You’d be forgiven for assuming from the breezy cover that Love, Dad is a freewheeling guide to fathering perfect for any dad-to-be. That’s partly true if you wanted to give prospective parents an eyes-wide-open look at what it means to have children and juggle an artistic career, as Steed confronts the mental health impacts of keeping both those balls in the air.
Not that there isn’t humour here. Steed has a turn of vernacular and a take on modern parenting that hitches up a reader’s smile, but his humour is one of a number of ways he deals with the arrival of his sons just as his literary career is taking its first tentative steps. Steed aims to be ‘a present, tired and committed parent’ but finds himself wondering ‘how anyone does anything other than being a mum or a dad, such are the demands and responsibilities of the role’. It is a statement familiar to any parent who has thought that if parenting were an advertised job, they’d never apply for it.
Steed takes a drudge job that gives him the ‘drizzling s**s’ and finds himself growing unhappier, putting on weight and showing signs his anxiety is overtaking him. The breadwinner role feels like the default from fathers of previous generations that Steed has to grind through. It is writing that saves him – even when he’s taking an unpaid gig at a lifestyle festival (just upstairs from a room full or crystals and head massagers) he still enjoys talking about his craft. Like many artists he patches together a career in between parenting and caring for his own father who is in declining health.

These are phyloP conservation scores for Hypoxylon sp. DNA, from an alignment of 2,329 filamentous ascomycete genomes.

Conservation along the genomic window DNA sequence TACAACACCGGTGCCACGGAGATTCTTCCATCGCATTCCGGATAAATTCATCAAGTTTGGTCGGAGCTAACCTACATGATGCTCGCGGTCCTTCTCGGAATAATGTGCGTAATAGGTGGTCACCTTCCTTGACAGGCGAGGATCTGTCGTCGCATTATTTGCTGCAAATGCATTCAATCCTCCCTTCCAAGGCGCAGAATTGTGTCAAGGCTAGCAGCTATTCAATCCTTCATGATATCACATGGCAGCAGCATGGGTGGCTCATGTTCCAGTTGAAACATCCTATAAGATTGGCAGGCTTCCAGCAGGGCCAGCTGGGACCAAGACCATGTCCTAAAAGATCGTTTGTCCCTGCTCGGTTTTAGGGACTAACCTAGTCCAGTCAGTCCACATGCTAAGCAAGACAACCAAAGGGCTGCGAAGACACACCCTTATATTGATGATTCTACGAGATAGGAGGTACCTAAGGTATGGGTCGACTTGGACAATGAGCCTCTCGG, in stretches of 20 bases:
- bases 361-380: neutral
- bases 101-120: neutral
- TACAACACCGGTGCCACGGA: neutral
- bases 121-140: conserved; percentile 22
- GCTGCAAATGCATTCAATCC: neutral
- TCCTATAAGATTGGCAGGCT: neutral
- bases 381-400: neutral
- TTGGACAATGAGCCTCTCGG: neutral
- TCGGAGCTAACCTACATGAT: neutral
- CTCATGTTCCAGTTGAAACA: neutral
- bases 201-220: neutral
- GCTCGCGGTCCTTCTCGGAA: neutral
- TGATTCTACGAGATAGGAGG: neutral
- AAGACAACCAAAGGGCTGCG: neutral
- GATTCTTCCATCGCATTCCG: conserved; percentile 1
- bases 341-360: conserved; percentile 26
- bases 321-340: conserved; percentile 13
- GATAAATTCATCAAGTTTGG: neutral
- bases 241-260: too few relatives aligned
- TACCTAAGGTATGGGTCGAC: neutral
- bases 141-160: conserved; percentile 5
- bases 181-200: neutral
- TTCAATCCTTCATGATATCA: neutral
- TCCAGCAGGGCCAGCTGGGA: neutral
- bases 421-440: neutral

While he owns his privilege including of gender (‘Being a dad is undoubtedly easier than being a mum,’ he acknowledges), Steed is searching for a masculinity that can get him through parenting. The passing on of the baton from his own father is interrupted by illness just as Steed needs his father most at the birth of his first son, so he searches out a broader community of support. He finds it sometimes in other writers, including a translated exchange with a Bulgarian writer, which leaves both men in tears as they share their feelings of inadequacy. It seems the isolation of being a father is compounded by the garret life of a writer. Family both intrude and give Steed the connection he needs but may not always want – breaking the peace of the office may be good for connection, but bad for his manuscript.
At times Love, Dad feels episodic, perhaps reflecting that pieces were originally written as stand-alone essays. Or was the writing done in stolen moments between parenting duties when the short chapters were the easiest to create? It gives the book a readable tempo, pulling you from one piece to the next. Steed is not offering up a how-to masterplan, but more the empathy of watching an apprenticeship as he develops two crafts. He draws it together with the last chapter ‘Accepting’, a present tense solution for his own worries, not the smugness of the past or an easy optimism for the future. Rather, he gives us a candid account of how he is making the contradictions of parenting and art making work.
Love, Dad: Confessions of an Anxious Father, Laurie Steed
Publisher: Freemantle Press
Release Date: 1 August 2023